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Posts Tagged ‘fogive’

Oh , this snow and ice — across the whole country!!!  Except for those in Miami and Los Angeles, I guess – but otherwise, for those of us in the northern half of the country and our friends up through Canada, we could maybe do without the white Christmas this year.  Me, I’m angling for a Hawaian Christmas next time.  I haven’t driven anywhere in 8 days, which basically means I haven’t been out of the house.  Today, I probably could have;  Bear (my dog, mostly a Belgian sheep dog) and I walked to the end of the cul-de-sac and up a block to the main arterial, and it was clear and passable.  But there’s still enough ice all through Gresham and the Portland Metro area that you might just as well stay home another day or so if you can.  Bear is so stir-crazy he’ll stand at the door and just whine.

But whining isn’t what I want to do on this posting; I want to talk about the joy of great neighbors, and about the inherent goodness of so many people.  I want to talk about relationships.  I just moved to this cul-de-sac this past June, and the very first day, one of the neighbors across the street brought me flowers.  Another brought over some matches when I couldn’t find any and my gas burners wouldn’t light.   As it turned out, those small acts of kindness were just the tip of the iceburg – pardon my pun in these frozen times.

This week, yet another neighbor  dropped by the pharmacy on his way around to pick up a prescription for me.  The neighbors across the street brought me meals after my recent surgery and, while I was still confined to the couch, checked on me every evening, bringing me the mail and the paper.  The teenage boy next door is going to shovel the snow off my driveway before the new storm system comes in tomorrow night, since I not only left my snow shovel and snow blower BOTH back in Montana when I moved, but I also can’t lift anything more than 10 lbs. for a couple more weeks yet lest I undo the good results from the surgery.  I’ll at least be able to get out of my driveway again, perhaps in time for warmer temperatures this weekend.

None of them wanted or expected any thanks, but I headed into the kitchen anyway – a batch of chocolate chip cookies went to one neighbor, banana bread to another, and tomorrow,  it’ll be fudge for another.  They all tell me, “This is just what neighbors do,” and I know many of my wonderful neighbors back in Missoula would say the same thing.  But it has not always been that way, in my experience, and so when I experience these small  – and sometimes critical – actos of kindness and good will, I just feel like gushing my praise and appreciation for all the world to hear.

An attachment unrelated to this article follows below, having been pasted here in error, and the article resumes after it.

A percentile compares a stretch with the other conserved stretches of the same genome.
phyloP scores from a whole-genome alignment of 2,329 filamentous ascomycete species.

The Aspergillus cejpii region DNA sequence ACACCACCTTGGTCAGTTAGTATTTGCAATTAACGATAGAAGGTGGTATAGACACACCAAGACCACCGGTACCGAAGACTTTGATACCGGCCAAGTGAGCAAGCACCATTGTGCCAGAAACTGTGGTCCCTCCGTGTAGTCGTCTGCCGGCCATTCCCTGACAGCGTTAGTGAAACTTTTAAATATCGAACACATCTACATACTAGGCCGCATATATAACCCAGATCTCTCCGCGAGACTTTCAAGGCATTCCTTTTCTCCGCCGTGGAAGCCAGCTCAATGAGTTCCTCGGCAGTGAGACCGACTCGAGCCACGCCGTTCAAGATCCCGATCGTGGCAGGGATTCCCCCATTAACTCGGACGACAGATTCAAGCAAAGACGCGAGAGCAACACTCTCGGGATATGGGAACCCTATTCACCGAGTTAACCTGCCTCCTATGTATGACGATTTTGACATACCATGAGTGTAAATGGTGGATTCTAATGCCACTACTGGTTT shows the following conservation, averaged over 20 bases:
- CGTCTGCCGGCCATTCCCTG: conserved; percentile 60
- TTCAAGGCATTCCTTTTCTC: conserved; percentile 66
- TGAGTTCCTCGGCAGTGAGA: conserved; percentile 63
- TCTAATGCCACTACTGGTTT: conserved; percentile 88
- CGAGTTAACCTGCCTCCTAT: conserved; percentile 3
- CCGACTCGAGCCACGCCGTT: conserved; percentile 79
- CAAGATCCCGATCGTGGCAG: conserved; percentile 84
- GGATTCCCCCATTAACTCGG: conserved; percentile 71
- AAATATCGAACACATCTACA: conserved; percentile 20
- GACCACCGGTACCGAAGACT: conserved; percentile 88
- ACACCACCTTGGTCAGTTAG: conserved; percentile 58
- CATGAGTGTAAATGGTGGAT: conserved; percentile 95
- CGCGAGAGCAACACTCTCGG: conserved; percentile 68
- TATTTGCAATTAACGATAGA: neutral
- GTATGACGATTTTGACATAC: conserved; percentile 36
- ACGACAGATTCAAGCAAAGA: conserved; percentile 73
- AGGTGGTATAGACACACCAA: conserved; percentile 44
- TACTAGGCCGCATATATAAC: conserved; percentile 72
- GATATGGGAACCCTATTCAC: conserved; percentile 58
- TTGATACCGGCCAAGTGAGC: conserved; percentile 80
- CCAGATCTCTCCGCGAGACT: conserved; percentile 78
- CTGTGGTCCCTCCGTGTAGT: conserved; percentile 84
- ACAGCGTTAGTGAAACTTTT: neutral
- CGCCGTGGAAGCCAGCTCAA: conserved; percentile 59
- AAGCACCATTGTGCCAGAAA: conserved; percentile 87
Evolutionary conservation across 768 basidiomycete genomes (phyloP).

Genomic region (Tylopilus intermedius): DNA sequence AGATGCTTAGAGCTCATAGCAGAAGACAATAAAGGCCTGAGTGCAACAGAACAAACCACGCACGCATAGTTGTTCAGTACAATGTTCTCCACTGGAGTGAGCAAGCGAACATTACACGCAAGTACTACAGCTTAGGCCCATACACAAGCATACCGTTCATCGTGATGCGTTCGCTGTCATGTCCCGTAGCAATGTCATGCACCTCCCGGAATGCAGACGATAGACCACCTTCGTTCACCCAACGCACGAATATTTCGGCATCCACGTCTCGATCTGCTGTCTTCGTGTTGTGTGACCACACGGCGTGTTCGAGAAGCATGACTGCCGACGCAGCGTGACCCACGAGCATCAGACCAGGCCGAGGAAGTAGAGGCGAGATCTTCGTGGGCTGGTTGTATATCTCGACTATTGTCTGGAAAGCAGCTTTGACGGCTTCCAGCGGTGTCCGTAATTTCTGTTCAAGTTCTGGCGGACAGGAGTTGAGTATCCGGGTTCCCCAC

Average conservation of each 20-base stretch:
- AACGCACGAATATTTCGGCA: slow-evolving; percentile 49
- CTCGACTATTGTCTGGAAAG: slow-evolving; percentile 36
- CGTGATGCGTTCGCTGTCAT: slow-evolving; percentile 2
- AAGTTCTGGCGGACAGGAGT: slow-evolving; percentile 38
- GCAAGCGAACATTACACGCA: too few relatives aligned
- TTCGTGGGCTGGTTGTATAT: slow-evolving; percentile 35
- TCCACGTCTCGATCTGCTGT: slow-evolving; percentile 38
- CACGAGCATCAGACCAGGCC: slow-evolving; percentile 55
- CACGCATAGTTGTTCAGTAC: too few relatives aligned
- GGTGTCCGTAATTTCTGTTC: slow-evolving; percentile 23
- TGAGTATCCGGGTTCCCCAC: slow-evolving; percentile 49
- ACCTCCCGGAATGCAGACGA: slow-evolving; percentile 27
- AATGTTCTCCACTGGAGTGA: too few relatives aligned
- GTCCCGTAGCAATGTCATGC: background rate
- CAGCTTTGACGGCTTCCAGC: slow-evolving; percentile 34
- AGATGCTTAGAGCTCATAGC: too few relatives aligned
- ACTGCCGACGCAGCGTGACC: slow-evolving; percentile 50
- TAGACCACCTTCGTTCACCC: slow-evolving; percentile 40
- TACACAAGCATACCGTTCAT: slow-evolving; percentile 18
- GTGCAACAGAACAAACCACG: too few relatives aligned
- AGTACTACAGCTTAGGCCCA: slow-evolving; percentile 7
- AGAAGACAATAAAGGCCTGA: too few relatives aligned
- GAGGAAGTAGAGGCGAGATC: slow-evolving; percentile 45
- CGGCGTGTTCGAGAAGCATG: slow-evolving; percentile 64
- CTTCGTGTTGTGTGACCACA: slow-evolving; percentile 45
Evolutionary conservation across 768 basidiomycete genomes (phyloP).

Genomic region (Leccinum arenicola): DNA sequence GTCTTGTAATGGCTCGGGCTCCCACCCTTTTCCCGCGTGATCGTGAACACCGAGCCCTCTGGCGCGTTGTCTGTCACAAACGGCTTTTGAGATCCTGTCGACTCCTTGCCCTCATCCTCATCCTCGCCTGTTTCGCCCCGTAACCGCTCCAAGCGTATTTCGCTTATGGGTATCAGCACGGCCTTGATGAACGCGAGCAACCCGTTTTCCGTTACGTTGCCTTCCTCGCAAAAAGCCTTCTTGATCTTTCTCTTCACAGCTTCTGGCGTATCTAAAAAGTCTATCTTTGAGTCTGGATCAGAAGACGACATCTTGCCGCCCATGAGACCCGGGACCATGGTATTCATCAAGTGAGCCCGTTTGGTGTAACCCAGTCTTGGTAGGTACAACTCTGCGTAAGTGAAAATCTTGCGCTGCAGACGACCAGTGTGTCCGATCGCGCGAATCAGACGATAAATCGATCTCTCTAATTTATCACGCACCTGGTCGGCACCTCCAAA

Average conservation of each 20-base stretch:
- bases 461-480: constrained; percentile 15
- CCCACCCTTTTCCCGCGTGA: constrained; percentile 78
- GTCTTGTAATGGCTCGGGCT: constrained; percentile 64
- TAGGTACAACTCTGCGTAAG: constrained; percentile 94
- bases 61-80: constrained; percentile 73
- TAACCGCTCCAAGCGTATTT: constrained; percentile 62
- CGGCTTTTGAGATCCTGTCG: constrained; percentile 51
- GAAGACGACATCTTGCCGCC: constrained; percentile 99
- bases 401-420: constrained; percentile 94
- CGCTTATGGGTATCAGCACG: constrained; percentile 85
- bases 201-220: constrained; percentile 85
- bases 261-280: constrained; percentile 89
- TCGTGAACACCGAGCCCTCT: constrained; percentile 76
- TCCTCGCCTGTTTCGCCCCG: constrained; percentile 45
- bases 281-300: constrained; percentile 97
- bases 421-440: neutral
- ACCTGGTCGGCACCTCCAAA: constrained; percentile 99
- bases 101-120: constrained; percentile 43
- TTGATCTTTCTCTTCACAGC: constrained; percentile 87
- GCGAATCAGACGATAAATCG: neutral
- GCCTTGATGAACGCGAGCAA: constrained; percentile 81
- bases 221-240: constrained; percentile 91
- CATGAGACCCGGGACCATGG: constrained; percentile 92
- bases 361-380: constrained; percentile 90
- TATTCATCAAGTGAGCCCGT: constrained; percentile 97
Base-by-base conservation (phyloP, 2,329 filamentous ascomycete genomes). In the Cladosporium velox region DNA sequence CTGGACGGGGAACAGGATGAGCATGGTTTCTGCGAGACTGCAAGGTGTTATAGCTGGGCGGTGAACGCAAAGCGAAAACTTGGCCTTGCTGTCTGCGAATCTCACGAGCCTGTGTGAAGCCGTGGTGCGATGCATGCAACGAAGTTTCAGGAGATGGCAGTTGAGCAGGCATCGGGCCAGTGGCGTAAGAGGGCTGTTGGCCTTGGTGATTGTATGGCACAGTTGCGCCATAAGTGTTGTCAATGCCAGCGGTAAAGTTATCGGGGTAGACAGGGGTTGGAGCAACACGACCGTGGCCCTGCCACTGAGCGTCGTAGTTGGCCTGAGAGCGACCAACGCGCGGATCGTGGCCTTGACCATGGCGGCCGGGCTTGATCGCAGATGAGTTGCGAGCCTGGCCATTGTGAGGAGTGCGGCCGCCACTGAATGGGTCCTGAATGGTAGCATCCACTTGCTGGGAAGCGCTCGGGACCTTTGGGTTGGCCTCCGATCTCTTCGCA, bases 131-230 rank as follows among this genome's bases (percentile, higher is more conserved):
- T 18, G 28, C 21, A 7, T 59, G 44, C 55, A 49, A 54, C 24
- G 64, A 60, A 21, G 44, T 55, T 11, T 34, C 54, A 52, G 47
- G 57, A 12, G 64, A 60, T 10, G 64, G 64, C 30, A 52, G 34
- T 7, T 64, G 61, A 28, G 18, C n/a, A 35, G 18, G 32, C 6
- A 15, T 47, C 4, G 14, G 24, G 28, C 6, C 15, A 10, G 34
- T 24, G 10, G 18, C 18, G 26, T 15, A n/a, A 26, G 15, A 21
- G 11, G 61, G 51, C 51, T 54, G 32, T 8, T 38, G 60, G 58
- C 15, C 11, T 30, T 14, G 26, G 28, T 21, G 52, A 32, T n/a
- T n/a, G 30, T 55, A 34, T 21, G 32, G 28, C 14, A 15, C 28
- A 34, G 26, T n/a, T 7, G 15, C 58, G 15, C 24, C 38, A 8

It’s about relationships, isn’t it?  Are we kind when we could be and should be?  Do we look out for each other?  Do we do the right things regardless of whether those things get destroyed or even appreciated?  My neighbors sure do; I feel so lucky I was led to buy a home in this particular neighborhood at this particular time. 

I was talking with Mike Cherenson this morning; Mike is incoming Chair of the PRSA Board of Directors for 2009, a board on which I feel honored to serve.  We were discussing a difficult situation, and he started reading me the following poem, which I believe he says came from Mother Theresa.  It immediately reminded me of why I fell in love with Rick; but it also applies, in its own way, to my good neighbors and their acts of kindness.  Here it is, for you to ponder this Christmas season, with thanks to Mike for sending it along:

People are often unreasonable, 
illogical and self-centered;
Forgive them anyway.
 
If you are kind,
People may accuse you
of selfish, ulterior motives;
Be Kind anyway.
 
If you are successful,
you will win some false friends and
some true enemies;
Succeed anyway.
 
If you are honest and frank,
people may cheat you;
Be honest and frank anyway.
 
What you spend years building,
someone could destroy overnight;
Build anyway
 
If you find serenity and happiness,
they may be jealous;
Be happy anyway.
 
The good you do today,
people will often forget tomorrow;
Do good anyway.
 
Give the world the best you have,
and it may never be enough;
Give the world the best you've got anyway.
 
You see, in the final analysis.
it is between you and God;
It is never between you and them anyway. 

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